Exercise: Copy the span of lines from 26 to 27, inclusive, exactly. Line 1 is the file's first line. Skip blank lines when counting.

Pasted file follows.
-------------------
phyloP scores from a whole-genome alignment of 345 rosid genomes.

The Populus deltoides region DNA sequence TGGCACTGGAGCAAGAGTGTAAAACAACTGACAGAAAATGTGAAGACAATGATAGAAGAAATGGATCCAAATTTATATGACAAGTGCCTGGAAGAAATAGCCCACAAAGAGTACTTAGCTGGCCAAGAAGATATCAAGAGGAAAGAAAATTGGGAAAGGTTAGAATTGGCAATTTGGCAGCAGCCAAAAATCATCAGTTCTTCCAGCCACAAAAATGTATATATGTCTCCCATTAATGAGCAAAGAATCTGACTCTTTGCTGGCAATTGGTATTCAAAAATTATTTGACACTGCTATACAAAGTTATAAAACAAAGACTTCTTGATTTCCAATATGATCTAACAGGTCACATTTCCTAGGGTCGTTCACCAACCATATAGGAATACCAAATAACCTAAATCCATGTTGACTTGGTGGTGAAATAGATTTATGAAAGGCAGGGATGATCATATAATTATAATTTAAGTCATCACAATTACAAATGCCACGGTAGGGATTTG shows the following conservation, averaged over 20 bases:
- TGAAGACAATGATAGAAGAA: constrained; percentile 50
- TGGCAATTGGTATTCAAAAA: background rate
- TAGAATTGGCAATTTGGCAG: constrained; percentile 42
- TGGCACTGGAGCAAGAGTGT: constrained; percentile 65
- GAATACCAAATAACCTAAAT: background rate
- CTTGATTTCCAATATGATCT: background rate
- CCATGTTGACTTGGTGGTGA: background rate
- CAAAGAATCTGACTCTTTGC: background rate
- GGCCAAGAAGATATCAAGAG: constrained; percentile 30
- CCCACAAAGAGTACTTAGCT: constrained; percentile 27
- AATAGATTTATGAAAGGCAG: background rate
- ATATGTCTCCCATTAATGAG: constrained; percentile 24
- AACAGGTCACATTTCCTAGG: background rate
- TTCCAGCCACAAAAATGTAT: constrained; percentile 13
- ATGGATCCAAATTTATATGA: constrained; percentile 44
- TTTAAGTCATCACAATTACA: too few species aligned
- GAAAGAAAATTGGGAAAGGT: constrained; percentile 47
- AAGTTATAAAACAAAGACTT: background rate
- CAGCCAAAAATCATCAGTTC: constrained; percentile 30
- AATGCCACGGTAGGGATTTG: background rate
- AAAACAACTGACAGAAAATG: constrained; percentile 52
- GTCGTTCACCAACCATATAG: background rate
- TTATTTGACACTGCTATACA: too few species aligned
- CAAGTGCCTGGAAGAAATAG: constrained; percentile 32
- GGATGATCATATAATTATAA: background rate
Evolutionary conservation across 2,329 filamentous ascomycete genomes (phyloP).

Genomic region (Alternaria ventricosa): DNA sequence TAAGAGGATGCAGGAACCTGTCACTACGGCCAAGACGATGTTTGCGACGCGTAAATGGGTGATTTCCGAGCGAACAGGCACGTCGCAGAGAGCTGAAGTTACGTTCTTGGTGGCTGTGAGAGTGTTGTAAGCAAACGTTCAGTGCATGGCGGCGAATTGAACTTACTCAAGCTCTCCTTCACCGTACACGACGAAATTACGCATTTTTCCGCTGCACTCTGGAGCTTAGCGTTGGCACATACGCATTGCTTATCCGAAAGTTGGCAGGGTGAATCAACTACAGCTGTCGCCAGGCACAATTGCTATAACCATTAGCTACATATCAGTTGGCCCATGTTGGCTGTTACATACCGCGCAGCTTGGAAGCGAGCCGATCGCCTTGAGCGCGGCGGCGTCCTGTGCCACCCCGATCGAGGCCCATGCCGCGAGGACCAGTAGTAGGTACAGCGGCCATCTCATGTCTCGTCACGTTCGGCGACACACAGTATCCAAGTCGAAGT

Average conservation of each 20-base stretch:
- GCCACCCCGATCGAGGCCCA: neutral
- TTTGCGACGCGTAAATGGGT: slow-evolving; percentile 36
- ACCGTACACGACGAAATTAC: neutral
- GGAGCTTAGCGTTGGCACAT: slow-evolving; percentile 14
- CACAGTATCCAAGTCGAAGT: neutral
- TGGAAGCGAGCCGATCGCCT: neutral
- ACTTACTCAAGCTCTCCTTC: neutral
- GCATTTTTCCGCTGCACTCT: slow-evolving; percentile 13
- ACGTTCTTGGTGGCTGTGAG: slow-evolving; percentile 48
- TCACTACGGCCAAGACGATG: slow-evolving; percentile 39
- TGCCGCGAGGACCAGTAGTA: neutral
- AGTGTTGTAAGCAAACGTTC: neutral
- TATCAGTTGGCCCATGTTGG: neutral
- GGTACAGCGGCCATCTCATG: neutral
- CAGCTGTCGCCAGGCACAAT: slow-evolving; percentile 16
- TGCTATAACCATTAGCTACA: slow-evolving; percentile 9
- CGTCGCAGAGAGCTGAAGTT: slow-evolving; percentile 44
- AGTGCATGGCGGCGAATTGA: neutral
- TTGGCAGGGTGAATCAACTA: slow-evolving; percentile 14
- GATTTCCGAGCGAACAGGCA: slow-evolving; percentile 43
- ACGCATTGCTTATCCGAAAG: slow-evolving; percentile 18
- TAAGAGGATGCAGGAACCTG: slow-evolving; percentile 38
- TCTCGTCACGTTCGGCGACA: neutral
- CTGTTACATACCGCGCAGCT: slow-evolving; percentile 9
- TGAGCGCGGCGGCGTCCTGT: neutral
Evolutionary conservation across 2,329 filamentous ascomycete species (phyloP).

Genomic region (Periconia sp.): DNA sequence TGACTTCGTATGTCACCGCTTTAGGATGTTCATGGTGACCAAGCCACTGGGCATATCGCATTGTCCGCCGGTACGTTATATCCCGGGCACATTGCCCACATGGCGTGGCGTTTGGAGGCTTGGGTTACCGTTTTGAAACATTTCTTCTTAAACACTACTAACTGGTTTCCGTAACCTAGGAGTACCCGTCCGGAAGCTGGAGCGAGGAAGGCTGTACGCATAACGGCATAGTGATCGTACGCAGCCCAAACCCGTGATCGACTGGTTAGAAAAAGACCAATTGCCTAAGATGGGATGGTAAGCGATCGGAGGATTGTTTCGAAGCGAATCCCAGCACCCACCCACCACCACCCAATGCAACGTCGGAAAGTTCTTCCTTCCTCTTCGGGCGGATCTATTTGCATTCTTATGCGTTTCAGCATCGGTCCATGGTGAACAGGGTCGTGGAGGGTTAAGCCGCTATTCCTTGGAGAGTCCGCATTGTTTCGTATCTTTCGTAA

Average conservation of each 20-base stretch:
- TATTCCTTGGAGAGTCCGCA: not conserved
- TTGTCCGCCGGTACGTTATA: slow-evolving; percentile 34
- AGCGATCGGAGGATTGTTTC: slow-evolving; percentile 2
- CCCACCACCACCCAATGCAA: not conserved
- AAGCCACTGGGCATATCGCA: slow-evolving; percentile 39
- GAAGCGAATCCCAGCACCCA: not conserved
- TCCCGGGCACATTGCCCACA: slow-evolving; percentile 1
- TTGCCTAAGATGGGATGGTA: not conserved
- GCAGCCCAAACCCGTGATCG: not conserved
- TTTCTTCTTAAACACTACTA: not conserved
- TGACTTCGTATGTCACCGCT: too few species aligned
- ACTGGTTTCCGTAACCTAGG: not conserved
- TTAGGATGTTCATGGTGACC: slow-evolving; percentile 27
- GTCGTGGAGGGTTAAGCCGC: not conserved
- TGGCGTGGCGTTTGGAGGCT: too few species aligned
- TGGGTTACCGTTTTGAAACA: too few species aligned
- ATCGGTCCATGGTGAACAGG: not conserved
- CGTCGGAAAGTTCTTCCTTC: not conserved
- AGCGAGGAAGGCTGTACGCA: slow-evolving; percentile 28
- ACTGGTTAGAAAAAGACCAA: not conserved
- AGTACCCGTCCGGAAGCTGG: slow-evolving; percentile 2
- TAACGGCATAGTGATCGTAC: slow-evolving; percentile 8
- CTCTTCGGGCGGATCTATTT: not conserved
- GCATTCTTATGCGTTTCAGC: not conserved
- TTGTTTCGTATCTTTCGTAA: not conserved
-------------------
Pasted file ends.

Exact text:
- CAAGTGCCTGGAAGAAATAG: constrained; percentile 32
- GGATGATCATATAATTATAA: background rate